Marquis de Sade, Paris, France

Writer of Erotica, De Sade’s erotic writings gave rise to the term ‘sadism’. He was educated by an uncle and then, through aristocratic right, he took up a military appointment in 1754 which he left in 1763. He married that year and started a series of affairs as well as inviting prostitutes to his house and subjected them to sexual abuse. He was imprisoned for several weeks and on his release, resumed his debauched lifestyle. In 1768, he took a young prostitute home and subjected her to physical and sexual abuse for which he was again arrested and sentenced to prison where he served 4 years. On his release in 1772, he went to Marseilles where he again resumed the debaucheries but was found out and fled for his life but not before he was sentenced to death by default. He rejoined his wife and she became his accomplice in another round of abuses led to more scandal and he fled to Italy. On his return, he was again arrested in 1777 and thrown into prison where, to alleviate his boredom, he wrote sexually graphic novels and plays. He was committed to an asylum from which he was released in 1790. He was again sent to prison in 1801 and Napoleon personally saw to it that his freedom of movement was restricted. While in prison, de Sade organised the other prisoners to put on plays he had written. At his death, his son burnt all of his papers.[Ed: He is a good example of the more difficult side of Jupiter when in paran with Mirach]. [ED: His birth time has been set to predawn as these stars are more reflective of his life]. He died on 2 Dec 1814.


Joseph-Michel Montgolfier, Annonay, France

Balloonist, The elder of the Montgolfier brothers who together with his younger brother, Jacques-Etienne, was a pioneer in hot-air balloon design. They also made the first untethered flight. The brothers were two of 16 children of a prosperous paper merchant and maintained an active interest in scientific exploration. In 1782 they discovered that hot air trapped in a fabric bag caused the bag to rise into the air. A public demonstration of this discovery was carried out on 4 July 1783 in the town’s market place. The balloon travelled over a mile and the brothers repeated this experiment a few months later in Paris on 24 September 1783. They included a rooster, a sheep and a duck as passengers. This time the balloon rose and travelled over two miles. The first manned flight occurred on 21 Nov 1783 and the balloon travelled a distance of five and a half miles. [Ed: Arcturus in paran with his Jupiter giving success through bold endeavours as well as Phact in paran with his Mars which give him a love of these bold endeavours] Both brothers published papers on aerodynamics and were honoured by the French Academy of Sciences. Joseph also invented a calorimeter and the haydraulic ram. He died on 26 June 1810.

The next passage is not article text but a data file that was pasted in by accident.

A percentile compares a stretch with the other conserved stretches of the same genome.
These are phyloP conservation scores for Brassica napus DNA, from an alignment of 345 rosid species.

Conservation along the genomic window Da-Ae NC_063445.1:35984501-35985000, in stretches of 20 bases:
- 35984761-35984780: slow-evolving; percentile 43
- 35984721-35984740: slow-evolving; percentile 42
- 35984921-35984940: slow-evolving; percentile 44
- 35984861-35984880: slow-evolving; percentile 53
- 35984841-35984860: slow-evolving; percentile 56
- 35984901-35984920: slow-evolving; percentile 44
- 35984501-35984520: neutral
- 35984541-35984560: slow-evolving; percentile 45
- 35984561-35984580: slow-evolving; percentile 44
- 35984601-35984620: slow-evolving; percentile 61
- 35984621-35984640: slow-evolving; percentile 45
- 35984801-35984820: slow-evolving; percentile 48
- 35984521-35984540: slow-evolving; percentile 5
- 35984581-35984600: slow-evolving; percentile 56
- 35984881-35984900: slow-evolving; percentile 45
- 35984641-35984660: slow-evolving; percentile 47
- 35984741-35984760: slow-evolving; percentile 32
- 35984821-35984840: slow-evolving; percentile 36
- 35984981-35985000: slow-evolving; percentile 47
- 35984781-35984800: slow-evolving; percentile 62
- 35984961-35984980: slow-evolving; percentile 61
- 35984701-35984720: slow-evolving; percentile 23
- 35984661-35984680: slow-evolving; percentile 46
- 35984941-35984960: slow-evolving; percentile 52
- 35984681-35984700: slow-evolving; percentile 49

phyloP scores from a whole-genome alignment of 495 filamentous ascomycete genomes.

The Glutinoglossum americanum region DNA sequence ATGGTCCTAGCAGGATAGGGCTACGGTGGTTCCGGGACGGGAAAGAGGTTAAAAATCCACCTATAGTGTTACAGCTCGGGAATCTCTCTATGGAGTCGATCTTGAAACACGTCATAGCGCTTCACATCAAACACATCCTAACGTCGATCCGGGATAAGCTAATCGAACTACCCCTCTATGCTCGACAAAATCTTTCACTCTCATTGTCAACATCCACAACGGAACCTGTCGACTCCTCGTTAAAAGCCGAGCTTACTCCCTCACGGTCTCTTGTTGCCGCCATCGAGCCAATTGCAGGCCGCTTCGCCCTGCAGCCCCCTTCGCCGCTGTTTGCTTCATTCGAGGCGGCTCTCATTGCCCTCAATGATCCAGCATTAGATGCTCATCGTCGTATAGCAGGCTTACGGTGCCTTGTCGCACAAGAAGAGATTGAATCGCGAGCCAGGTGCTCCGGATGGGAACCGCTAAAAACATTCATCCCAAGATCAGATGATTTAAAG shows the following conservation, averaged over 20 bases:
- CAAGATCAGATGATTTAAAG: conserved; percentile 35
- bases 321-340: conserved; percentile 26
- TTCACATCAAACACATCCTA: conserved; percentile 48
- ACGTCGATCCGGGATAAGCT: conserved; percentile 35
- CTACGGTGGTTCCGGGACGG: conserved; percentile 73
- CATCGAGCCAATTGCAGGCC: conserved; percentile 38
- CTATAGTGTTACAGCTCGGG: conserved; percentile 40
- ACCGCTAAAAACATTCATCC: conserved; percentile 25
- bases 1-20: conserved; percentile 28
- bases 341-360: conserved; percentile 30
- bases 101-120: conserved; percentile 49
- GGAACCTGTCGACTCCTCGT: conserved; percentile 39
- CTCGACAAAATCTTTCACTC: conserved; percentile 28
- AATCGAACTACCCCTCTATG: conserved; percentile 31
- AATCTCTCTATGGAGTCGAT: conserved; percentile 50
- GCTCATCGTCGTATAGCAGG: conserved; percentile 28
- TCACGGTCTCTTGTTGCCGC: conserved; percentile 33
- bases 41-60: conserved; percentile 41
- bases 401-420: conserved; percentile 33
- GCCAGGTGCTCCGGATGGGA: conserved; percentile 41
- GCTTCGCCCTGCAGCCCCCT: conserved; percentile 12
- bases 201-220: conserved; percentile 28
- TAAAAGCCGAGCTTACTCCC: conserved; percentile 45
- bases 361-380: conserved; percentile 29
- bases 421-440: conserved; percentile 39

Benedict Arnold, Norwich, Connecticut